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Search statistics

This topic describes the autocomplete, spelling suggestion, and related queries functionality provided by the search statistics component of the Optimizely Search & Navigation API.

Search statistics provide an HTTP API for tracking searches and collecting statistical data about them. The aggregated statistics expose functionality you can use to enhance the search: autocomplete, spelling suggestions, and related queries.

Although you can interact with the search statistics API using any programming language that makes HTTP requests, API usage is typically done via JavaScript.

Track method

To gather search statistics for later analysis, use the Track() method in the search query:

SearchClient.Instance.UnifiedSearchFor(q)
  .Filter(f => f.MatchType(typeof(FashionProduct)))
  .Track()
  .GetResult();

See Tracking for more information.

Autocomplete

After adding some autocomplete text in the Search & Navigation user interface under Manage > Optimization > Autocomplete, the autocomplete feature can be enabled on the search textbox in the front-end. Add a jQuery script to add autocomplete, as shown below.

📘

Note

The autocomplete example is dependent upon jQuery and jQuery UI scripts used on your website. However, there are no jQuery requirements for Optimizely Search & Navigation Autocomplete. You can use any library of choice or solution to make this work on your website.

https://jqueryui.com/
https://jquery.com/

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Note

Security restrictions may prevent you from using JSONP with Optimizely Search & Navigation’s Autocomplete.

<script language="javascript">
$(function () 
  {
    $("#txtSeach").autocomplete(
      {
        source: function (request, response)
          {
            $.ajax(
              {
                url: "@Model.PublicProxyPath" 
                   + "/_autocomplete?prefix="
                   + encodeURIComponent(request.term)
                   + "&size=5"
                   + "&tags="
                   + encodeURIComponent("@Model.Tags"),
                success: function (data)
                  {
                    response($.map(data.hits, function (item)
                      {
                        return
                          {
                            label: item.query,
                            value: item.query
                          };
                      }));
                  }
              });
          },
        minLength: 2
      };
  });
</script>

Then, add txtSearch to the search form:

<input id="txtSeach" type="text" tabindex="1" name="q"/>

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Note

Autocomplete only works from the beginning of a phrase. The search term must begin with the first word. You can get existing autocomplete items from the _autocomplete/list endpoint: /_autocomplete/list?q=(%40%20%7C"")YOURWORD.*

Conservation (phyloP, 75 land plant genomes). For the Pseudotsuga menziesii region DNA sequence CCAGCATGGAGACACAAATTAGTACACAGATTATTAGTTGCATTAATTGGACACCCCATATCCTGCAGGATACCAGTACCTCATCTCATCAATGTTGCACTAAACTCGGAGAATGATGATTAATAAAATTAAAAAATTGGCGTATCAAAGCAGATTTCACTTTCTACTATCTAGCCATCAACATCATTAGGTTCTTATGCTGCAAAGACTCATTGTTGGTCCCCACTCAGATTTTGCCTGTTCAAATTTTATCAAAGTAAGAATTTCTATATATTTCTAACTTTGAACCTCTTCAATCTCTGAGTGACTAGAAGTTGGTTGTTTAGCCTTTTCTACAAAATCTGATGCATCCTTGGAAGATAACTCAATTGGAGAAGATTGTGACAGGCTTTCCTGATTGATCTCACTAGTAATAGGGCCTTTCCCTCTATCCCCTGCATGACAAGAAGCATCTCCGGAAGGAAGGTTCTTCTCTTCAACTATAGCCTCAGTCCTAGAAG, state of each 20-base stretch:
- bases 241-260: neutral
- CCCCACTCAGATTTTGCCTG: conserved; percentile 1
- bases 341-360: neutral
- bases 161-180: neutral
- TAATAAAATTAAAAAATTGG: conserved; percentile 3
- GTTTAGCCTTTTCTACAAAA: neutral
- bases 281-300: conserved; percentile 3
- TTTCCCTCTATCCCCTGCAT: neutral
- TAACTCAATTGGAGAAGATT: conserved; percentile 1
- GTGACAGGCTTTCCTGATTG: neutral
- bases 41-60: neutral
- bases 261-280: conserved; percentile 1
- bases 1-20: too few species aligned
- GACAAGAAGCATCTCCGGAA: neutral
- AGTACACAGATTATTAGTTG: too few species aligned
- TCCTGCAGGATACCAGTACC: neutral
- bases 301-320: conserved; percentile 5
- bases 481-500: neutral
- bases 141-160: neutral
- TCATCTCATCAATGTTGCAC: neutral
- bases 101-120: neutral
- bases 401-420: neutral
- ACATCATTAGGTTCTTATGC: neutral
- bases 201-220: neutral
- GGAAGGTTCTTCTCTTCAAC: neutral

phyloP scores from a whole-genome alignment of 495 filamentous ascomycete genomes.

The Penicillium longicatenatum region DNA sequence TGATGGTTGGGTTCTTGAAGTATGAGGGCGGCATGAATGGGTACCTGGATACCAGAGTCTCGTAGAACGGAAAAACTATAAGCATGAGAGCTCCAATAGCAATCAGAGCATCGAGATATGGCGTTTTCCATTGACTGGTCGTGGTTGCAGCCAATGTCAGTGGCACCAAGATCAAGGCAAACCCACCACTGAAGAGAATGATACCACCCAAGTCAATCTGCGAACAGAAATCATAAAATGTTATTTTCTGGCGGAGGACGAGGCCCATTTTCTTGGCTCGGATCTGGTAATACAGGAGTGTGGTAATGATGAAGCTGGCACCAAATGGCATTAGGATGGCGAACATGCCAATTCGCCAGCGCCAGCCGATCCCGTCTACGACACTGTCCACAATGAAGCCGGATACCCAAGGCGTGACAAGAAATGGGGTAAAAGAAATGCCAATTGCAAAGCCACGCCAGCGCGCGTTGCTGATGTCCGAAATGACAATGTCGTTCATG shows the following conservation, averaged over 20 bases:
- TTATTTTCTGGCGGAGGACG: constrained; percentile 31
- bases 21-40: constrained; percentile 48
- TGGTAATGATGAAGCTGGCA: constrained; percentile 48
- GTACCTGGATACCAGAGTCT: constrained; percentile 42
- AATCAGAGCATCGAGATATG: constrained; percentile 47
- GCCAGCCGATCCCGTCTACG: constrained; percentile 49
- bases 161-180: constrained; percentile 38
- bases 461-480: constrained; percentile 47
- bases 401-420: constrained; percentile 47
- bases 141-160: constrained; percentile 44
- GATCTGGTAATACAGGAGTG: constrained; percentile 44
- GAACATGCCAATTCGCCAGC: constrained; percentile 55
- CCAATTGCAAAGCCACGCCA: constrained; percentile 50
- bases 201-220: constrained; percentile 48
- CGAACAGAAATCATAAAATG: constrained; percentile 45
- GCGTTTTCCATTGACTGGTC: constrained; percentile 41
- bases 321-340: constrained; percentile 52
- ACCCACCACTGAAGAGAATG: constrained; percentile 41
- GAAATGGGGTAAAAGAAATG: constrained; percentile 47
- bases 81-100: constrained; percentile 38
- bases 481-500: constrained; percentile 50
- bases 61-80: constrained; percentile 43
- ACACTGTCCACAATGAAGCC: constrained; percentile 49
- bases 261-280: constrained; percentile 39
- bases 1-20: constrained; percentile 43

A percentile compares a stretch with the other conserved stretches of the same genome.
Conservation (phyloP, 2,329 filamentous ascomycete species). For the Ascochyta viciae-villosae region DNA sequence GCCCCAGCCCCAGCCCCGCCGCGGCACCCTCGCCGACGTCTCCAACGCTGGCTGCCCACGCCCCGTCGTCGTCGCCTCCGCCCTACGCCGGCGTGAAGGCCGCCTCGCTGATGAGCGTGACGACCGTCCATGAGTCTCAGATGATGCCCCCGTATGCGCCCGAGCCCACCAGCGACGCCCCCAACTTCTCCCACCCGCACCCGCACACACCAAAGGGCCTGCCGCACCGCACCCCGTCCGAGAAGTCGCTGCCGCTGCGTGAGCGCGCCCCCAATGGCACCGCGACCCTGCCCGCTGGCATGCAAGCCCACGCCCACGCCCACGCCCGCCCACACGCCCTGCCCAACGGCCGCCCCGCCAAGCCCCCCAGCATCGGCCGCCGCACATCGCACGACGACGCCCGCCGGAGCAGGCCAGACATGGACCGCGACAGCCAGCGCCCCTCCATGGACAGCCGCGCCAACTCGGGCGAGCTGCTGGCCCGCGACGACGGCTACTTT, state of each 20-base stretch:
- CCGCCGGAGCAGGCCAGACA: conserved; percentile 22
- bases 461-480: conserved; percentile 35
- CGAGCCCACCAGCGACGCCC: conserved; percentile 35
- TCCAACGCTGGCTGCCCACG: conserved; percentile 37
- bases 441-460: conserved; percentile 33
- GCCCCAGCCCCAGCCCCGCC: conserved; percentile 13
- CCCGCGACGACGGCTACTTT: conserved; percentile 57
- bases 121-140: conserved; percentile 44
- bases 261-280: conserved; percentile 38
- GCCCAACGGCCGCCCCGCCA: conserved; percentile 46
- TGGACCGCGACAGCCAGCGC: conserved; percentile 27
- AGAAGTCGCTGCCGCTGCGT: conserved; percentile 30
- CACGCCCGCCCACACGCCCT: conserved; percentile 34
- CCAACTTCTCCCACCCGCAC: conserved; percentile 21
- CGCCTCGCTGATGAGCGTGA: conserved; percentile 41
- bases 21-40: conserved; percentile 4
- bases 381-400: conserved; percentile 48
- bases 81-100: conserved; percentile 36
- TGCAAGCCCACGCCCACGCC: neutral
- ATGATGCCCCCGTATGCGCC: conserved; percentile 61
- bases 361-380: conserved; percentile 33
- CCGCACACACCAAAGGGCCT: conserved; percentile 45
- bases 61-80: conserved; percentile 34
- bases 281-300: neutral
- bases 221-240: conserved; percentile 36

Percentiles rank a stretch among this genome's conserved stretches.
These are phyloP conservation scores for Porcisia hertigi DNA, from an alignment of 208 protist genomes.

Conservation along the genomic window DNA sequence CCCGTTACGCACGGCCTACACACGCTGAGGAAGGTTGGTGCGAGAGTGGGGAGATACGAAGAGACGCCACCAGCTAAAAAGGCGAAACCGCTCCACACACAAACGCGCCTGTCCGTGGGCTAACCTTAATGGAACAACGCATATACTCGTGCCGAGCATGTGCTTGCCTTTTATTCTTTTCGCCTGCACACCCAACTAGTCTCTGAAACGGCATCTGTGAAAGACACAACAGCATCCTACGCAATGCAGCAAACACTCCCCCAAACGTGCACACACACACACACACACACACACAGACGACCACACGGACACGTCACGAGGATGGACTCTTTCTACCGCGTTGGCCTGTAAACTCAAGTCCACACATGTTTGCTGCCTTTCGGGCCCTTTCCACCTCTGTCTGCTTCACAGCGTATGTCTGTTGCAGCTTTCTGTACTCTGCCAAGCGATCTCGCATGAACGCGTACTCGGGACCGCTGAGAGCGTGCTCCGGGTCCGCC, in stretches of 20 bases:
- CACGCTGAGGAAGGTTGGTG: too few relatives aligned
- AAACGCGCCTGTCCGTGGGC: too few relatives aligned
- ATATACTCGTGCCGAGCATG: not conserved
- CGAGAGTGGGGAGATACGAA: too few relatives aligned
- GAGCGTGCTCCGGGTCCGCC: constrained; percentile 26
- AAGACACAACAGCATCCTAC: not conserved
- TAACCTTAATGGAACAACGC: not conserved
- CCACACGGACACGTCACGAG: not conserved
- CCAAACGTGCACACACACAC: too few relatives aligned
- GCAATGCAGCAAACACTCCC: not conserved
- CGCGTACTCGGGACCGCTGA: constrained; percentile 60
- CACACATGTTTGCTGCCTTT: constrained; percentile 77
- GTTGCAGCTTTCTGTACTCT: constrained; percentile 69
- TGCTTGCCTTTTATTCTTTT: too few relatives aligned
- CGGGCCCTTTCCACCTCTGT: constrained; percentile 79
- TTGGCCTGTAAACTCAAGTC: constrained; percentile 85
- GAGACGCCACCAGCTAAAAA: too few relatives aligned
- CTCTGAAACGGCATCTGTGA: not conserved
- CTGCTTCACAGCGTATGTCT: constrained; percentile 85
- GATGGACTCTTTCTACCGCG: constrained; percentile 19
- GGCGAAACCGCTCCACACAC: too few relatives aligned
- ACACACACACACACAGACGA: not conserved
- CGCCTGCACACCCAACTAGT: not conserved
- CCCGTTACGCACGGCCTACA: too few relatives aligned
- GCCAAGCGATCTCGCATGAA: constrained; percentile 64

Spellcheck

Based on what other users searched for, search statistics can provide spellchecks, popular queries similar to the one passed to the spellchecker. A jQuery example is below.

<script type="text/javascript">
  $.get('/find_v2/_spellcheck?query=camonix?size=1', function (data)
    {
      $.each(data.hits, function(index, value)
        {
          $('#spellcheck').append("<p>"
                                  +"Spellcheck for 'camonix': <a href=/Search/?q=" 
                                  + value.suggestion 
                                  + ">" 
                                  + value.suggestion 
                                  + "</a></p>");
        })
    });
</script>
<div id="spellcheck"></div>

The spellchecker accepts these parameters:

  • query  – (required) the query to return spellchecks for.
  • size  – (optional) the number of spellchecks to return.

Related queries

Sometimes, it is valuable to discover search relationships, for example people who search for a also search for b. In search statistics this is called related queries. You can request them with the following jQuery.

<script type="text/javascript">
  $.get('/find_v2/_didyoumean?query=chamoni&size=1', function (data)
    {
      $.each(data.hits, function(index, value)
        {
          $('#didyoumean').append("<p>"
                                + "Didyoumean for 'chamonix': <a href=/Search/?q=" 
                                + value.suggestion 
                                + ">" 
                                + value.suggestion 
                                + "</a></p>");
        })
    });
</script>
<div id="didyoumean"></div>

Related queries accept these parameters:

  • query  – (required) the query for which to return related queries.
  • size  – (optional) the number of related queries to return.

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